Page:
Plenty of good happened Saturday at Angel Stadium for the Texas Rangers.
They got another quality start from Cole Hamels, who allowed one run in six innings, and they saw Adrian Beltre have his best game of the season at the plate with a home run and two doubles.
The bullpen looked like it did last season, with Shawn Tolleson working a scoreless ninth inning.
But the 4-1 victory over the Los Angeles Angels was overshadowed quickly after the game ended by the news that catcher Robinson Chirinos suffered a broken right forearm and that Shin-Soo Choo appears to be headed to the disabled list with a strained right calf.
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The Rangers were awaiting the results of an MRI taken of Choo’s calf during the game. They know that they will be without Chirinos for an extended stretch, with Bryan Holaday taking over, and both injuries sent the club into scramble mode.
I have to deal with it. I always believe that God is not going to give you anything. I have to take it like it is and put in my best effort to come back as soon as possible.
Rangers catcher Robinson Chirinos
“We’ll talk about what the option is,” manager Jeff Banister said. “I think we’ve got a pretty good start in having Holaday behind the plate. Right now, we’re walking through all our options.”
Brett Nicholas, who impressed during his first big league camp before getting assigned to the minors, is likely to be brought up from Triple A Round Rock in a move that will require the Rangers to put Chirinos on the 60-day disabled list or designated a player for assignment to create a spot on the 40-man roster.
Chris Gimenez is eligible to come off the disabled list, but he’s not able to play because of an infection in his left leg. Michael McKenry, who was also in big league camp, is still slowed by an abdominal strain.
“He handled himself very well behind the plate, received the ball well and handled our pitching staff well,” Banister said of Nicholas. “Adequate thrower, blocked the ball well, and he showed something with the bat.”
Chirinos was injured as he was hit by a Garrett Richards fastball while trying to check his swing. Though he stayed to finish the at-bat, which ended in a flyout, he knew the arm was broken as soon as he tried to rotate it.
The broken bone is the latest injury for Chirinos, who had a left shoulder strain that cost him about two months last season. He missed the 2012 season because of a concussion.
“A lot of stuff you don’t control, and that’s part of the game,” Chirinos said. “You can get injured at any time.”
Holaday, who had an RBI double in the seventh inning, said that he will be ready to assume a heavier workload, but his first thoughts were with Chirinos.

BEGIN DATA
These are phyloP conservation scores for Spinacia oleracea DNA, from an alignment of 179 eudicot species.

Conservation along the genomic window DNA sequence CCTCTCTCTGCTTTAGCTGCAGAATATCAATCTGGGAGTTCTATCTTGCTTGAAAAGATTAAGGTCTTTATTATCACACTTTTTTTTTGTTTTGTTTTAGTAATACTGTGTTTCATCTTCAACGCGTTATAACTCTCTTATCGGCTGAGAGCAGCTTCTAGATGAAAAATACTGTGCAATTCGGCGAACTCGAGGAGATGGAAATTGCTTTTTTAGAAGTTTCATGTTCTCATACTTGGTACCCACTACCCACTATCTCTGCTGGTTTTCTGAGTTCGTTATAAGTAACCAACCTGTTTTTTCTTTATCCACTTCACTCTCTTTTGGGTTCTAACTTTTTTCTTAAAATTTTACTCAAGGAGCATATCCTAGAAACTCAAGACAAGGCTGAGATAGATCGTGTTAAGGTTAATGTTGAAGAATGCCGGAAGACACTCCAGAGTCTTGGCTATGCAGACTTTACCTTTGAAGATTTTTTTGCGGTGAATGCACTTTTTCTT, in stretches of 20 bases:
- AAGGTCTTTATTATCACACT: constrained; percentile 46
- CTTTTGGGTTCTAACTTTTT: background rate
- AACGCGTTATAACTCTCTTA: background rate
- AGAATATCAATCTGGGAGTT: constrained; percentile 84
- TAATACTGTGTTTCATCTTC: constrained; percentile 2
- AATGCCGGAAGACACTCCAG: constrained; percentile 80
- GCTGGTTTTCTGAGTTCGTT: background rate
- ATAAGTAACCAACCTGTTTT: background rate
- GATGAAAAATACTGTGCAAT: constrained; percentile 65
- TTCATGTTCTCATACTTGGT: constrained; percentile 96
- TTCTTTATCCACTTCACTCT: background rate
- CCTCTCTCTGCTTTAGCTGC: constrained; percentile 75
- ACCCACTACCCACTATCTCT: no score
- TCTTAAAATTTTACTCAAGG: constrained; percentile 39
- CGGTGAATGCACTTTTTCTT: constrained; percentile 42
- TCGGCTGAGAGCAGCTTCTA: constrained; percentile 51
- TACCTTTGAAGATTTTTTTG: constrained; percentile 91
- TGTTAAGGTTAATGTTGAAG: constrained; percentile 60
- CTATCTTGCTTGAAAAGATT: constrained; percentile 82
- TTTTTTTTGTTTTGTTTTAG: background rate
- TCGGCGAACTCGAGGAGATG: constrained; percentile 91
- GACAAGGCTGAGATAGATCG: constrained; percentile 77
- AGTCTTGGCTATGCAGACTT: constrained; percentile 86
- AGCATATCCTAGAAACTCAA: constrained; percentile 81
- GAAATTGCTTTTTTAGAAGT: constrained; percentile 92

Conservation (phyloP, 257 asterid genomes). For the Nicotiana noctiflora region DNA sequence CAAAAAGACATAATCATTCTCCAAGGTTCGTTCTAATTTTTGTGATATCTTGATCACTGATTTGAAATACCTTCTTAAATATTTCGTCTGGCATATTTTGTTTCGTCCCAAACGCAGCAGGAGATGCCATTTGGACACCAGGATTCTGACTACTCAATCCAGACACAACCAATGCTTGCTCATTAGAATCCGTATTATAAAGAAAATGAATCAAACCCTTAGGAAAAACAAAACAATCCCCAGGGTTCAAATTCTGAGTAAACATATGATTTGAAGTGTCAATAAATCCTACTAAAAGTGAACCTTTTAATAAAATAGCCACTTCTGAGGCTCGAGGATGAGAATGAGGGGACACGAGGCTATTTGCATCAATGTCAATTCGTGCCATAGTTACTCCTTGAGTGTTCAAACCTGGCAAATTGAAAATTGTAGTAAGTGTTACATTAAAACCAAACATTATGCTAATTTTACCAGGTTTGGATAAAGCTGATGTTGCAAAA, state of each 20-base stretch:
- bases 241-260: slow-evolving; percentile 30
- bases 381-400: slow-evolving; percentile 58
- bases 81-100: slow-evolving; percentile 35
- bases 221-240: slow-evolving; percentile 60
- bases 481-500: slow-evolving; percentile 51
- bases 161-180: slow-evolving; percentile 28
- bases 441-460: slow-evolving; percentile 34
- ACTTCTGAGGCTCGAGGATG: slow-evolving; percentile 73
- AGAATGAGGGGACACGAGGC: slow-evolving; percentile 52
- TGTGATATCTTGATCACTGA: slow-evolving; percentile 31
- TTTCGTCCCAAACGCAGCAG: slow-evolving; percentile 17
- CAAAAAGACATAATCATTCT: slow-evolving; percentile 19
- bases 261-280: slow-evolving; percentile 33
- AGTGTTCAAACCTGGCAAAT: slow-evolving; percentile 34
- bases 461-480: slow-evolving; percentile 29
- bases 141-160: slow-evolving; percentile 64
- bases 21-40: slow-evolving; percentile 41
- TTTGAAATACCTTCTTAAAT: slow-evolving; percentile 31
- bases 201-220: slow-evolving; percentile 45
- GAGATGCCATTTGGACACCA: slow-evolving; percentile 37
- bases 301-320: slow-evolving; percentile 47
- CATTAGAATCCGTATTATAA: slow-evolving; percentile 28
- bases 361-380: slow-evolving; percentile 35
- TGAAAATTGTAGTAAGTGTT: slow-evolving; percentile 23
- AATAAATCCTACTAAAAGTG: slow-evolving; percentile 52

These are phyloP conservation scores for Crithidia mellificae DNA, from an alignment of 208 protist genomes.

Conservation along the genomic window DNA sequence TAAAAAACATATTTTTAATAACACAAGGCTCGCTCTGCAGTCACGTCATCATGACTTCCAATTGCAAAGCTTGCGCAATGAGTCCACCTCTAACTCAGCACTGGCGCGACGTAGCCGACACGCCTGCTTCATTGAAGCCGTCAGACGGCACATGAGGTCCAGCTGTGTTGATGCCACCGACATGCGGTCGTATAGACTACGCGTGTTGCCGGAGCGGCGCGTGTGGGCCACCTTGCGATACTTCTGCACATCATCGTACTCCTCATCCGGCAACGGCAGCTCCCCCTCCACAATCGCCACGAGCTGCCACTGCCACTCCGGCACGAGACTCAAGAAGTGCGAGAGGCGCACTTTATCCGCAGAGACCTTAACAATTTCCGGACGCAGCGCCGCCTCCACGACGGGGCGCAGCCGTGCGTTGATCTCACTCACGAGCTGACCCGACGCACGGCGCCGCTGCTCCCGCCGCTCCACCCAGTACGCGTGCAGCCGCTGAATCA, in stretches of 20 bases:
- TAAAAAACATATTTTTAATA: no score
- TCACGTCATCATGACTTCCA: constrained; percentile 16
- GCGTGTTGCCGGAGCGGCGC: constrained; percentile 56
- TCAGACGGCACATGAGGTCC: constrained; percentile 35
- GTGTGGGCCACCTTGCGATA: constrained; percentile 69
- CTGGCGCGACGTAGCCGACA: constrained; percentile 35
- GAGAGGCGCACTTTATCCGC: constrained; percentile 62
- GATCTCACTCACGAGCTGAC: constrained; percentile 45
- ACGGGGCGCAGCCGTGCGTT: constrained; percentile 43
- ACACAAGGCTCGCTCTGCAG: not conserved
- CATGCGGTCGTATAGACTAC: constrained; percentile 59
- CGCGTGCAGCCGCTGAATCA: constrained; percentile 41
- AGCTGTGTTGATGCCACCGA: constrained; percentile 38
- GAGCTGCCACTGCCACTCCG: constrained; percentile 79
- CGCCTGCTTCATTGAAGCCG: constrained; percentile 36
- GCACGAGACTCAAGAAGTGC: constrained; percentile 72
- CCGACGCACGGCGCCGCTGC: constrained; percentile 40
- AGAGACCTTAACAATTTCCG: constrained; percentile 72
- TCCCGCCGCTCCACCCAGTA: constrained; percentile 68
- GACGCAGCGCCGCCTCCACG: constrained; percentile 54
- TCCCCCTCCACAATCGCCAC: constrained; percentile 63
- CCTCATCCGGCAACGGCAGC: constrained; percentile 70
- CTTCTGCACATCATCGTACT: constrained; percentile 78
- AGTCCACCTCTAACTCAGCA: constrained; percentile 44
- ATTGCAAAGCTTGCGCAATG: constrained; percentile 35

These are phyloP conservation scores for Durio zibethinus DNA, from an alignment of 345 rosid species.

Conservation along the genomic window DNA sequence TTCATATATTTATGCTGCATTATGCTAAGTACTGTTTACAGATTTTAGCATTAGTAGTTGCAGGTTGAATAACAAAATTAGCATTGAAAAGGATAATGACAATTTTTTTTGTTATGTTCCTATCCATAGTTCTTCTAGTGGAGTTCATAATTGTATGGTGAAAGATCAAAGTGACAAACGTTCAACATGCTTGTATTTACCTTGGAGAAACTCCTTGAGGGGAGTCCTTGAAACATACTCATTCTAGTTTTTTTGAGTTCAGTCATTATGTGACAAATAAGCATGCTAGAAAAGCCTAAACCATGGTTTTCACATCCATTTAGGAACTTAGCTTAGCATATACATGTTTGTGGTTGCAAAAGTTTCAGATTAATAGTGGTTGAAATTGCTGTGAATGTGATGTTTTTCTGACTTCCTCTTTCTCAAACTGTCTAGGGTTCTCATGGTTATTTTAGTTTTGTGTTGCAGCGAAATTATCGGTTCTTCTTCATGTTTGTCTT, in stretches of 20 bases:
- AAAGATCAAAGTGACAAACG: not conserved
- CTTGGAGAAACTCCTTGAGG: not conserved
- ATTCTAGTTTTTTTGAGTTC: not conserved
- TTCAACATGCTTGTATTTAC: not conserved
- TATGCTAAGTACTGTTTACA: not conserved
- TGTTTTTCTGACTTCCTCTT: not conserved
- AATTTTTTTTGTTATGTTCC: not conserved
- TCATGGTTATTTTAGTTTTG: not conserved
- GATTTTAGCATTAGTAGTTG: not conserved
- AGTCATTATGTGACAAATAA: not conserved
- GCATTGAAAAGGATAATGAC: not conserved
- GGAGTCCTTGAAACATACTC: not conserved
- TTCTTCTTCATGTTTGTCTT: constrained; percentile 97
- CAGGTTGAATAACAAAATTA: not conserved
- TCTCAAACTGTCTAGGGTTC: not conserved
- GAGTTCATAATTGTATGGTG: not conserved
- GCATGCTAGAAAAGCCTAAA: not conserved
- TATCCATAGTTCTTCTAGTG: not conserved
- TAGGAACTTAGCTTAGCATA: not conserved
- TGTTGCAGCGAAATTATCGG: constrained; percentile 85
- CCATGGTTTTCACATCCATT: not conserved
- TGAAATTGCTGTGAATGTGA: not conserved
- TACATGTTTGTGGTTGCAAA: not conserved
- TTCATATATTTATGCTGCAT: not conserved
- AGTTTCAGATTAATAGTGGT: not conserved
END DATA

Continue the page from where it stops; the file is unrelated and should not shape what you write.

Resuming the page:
The Rangers had six catchers at spring training. Robinson Chirinos, Chris Gimenez and Michael McKenry are injured; Brett Nicholas and Kelin Deglin are in the minors; and Bobby Wilson was traded for Bryan Holaday.
“You never want to see that happen to a teammate,” Holaday said. “We all have his back. He’s a great guy, and it’s just terrible when something like that happens.”
Choo was injured as he stretched in the outfield during batting practice. The Rangers’ right fielder and No. 2 hitter, Choo had reached in all five games this season and had already drawn four walks.
The Rangers have more outfield options in the minors than at catcher, but only prized prospect Nomar Mazara is on the 40-man roster. James Jones, Jared Hoying, Ryan Strausborger and Lewis Brinson are also options.
Ryan Rua started for Choo and drilled a double in the fourth after Beltre had started the inning with his first homer of the season for a 2-1 lead. Beltre added doubles in his next two at-bats.
Hamels found trouble in the first as Yunel Escobar singled and Craig Gentry walked. Mike Trout, though, bounced out, and all Albert Pujols could do was roll into a fielder’s choice for the 1,700th RBI of his career. Hamels snagged a ball back to mound to get C.J. Cron for the final out but on his 27th pitch of the inning.
Hamels (2-0) would catch up, thanks to three double plays over the next four innings. He allowed two hits and a walk, but faced the minimum from the second to the fifth.
93 Pitches in six innings Saturday for left-hander Cole Hamels, who threw 27 pitches in the first inning
Escobar and Gentry reached again ahead of Trout and Pujols in the sixth, but Trout bounced into a fielder’s choice and Pujols popped out with the runners at second and third.
Trout and Pujols combined to go 0 for 6 against Hamels.
“You have to look at those two guys as some of the best players in baseball,” said Hamels, who allowed four hits and three walks while striking out four. “They’re going to do some damage if you leave some pitches up or make some mistakes. I was just trying to make the best pitches I could.”
The next pitch Hamels throws won’t be to Chirinos, whose broken right forearm along with Choo’s strained right calf overshadowed the Rangers’ victory Saturday.